This backlash dovetails with the analysis and critique of ʻmedicalizationʼ over the past several decades within sociology, the womenʼs health movement, the ʻanti-psychiatryʼ movement, and, newly, from cultural historians examining the social construction of illness and disease. All these scholars argue that the medical model, with its hallmark elements of mind–body dualism, universalism, individualism and biological reduction, is not well suited to many of the challenges of contemporary life and suffering. Yet, at the same time, patient advocacy groups are clamouring for medical legitimacy, increased funding and research, and, above all, new drug treatments. And the drug industry continues to expand.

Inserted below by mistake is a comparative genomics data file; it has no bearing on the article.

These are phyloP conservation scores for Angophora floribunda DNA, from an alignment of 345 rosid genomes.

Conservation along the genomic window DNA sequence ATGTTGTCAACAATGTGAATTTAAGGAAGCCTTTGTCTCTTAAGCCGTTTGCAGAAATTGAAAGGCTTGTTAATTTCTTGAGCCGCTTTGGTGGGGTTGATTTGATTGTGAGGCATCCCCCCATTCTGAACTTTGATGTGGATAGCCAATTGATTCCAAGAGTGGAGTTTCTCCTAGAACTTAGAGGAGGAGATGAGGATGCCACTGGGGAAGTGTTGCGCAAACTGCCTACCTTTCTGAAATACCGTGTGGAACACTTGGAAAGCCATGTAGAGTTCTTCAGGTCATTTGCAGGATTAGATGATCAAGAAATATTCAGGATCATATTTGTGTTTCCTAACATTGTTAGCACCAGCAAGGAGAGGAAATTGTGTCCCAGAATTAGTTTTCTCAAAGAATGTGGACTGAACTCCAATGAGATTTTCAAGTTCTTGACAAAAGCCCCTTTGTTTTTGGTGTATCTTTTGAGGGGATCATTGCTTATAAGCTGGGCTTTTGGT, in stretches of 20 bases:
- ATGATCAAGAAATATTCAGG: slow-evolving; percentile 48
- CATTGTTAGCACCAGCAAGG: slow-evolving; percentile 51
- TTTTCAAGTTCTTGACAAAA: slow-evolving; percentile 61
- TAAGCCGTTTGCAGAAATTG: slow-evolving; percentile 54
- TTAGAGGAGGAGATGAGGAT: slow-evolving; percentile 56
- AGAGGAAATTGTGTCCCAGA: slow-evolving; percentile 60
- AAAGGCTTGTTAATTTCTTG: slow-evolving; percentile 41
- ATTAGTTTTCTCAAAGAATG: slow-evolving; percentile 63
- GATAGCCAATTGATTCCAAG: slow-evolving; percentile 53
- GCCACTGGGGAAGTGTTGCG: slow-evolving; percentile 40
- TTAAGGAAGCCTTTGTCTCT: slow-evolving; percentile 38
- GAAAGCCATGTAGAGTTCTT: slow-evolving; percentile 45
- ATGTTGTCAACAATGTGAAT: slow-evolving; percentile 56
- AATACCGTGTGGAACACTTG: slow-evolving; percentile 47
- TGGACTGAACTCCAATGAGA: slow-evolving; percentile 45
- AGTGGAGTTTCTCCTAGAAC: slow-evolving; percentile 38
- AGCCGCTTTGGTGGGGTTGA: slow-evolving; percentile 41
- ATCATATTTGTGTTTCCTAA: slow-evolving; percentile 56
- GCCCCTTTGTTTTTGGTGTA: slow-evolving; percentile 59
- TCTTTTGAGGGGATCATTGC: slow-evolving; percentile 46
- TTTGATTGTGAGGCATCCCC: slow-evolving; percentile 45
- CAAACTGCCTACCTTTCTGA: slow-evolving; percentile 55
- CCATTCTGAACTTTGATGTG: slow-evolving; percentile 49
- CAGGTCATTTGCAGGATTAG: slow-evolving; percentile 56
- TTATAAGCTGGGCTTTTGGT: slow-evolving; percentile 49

Allying with the backlash, I convened a ʻCampaign for a New View of Womenʼs Sexual Problemsʼ in 2000 to provide a feminist anti-medicalization perspective in the debate about ʻfemale sexual dysfunctionʼ. [5] Salvation is in the struggle, they say, but I still think Iʼll live to see that pink pill.

Notes

1. ^ Many ʻpink Viagraʼ stories, especially ones including criticism, are listed on and linked to www.fsd-alert.org/press.html. [archive]

2. ^ Mary Duenwald, ʻEffort to Make Sex Drug for Women Challenges Expertsʼ, New York Times, 25 March 2003, p. F5.

3. ^ A recent American Urological Association conference abstract (May 2003) reported that a cream for FSD improved things 50–60 per cent depending on dose, but that the placebo improved things 54 per cent. A high placebo rate is also found in the erectile dysfunction literature.

4. ^ Links to medical literature publications on the backlash against the pharmaceutical industry can be found in section IV on www.fsd-alert.org/links.html. [archive]

5. ^ http://www.fsd-alert.org. [archive]